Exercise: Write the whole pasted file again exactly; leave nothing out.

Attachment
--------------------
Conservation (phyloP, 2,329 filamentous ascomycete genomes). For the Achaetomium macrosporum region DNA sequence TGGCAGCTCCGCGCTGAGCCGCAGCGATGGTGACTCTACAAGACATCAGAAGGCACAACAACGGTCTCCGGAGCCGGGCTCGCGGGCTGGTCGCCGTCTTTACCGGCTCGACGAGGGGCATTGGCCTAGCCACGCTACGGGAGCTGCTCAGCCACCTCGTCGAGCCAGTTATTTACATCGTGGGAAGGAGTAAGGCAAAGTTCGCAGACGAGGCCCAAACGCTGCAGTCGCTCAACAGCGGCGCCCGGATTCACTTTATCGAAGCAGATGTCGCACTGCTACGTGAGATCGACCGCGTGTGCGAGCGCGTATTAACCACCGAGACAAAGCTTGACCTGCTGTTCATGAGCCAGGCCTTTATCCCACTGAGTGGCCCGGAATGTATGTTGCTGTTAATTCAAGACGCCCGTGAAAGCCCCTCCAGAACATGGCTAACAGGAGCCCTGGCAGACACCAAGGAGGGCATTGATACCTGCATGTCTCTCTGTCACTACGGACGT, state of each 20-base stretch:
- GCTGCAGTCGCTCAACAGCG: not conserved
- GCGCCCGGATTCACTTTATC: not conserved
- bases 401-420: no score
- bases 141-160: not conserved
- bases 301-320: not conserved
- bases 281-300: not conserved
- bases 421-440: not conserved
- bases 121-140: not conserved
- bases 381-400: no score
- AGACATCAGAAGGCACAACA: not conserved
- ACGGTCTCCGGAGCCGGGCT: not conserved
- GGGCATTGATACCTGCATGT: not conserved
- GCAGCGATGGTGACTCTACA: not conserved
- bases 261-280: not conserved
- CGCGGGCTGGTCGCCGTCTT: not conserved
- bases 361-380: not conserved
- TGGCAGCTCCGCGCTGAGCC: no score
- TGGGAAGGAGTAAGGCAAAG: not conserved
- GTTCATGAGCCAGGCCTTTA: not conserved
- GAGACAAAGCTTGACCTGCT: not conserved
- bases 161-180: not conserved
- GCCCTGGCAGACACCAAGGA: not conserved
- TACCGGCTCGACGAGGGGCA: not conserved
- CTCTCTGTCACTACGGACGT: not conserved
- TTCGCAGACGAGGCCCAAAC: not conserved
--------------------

Conservation (phyloP, 2,329 filamentous ascomycete genomes). For the Achaetomium macrosporum region DNA sequence TGGCAGCTCCGCGCTGAGCCGCAGCGATGGTGACTCTACAAGACATCAGAAGGCACAACAACGGTCTCCGGAGCCGGGCTCGCGGGCTGGTCGCCGTCTTTACCGGCTCGACGAGGGGCATTGGCCTAGCCACGCTACGGGAGCTGCTCAGCCACCTCGTCGAGCCAGTTATTTACATCGTGGGAAGGAGTAAGGCAAAGTTCGCAGACGAGGCCCAAACGCTGCAGTCGCTCAACAGCGGCGCCCGGATTCACTTTATCGAAGCAGATGTCGCACTGCTACGTGAGATCGACCGCGTGTGCGAGCGCGTATTAACCACCGAGACAAAGCTTGACCTGCTGTTCATGAGCCAGGCCTTTATCCCACTGAGTGGCCCGGAATGTATGTTGCTGTTAATTCAAGACGCCCGTGAAAGCCCCTCCAGAACATGGCTAACAGGAGCCCTGGCAGACACCAAGGAGGGCATTGATACCTGCATGTCTCTCTGTCACTACGGACGT, state of each 20-base stretch:
- GCTGCAGTCGCTCAACAGCG: not conserved
- GCGCCCGGATTCACTTTATC: not conserved
- bases 401-420: no score
- bases 141-160: not conserved
- bases 301-320: not conserved
- bases 281-300: not conserved
- bases 421-440: not conserved
- bases 121-140: not conserved
- bases 381-400: no score
- AGACATCAGAAGGCACAACA: not conserved
- ACGGTCTCCGGAGCCGGGCT: not conserved
- GGGCATTGATACCTGCATGT: not conserved
- GCAGCGATGGTGACTCTACA: not conserved
- bases 261-280: not conserved
- CGCGGGCTGGTCGCCGTCTT: not conserved
- bases 361-380: not conserved
- TGGCAGCTCCGCGCTGAGCC: no score
- TGGGAAGGAGTAAGGCAAAG: not conserved
- GTTCATGAGCCAGGCCTTTA: not conserved
- GAGACAAAGCTTGACCTGCT: not conserved
- bases 161-180: not conserved
- GCCCTGGCAGACACCAAGGA: not conserved
- TACCGGCTCGACGAGGGGCA: not conserved
- CTCTCTGTCACTACGGACGT: not conserved
- TTCGCAGACGAGGCCCAAAC: not conserved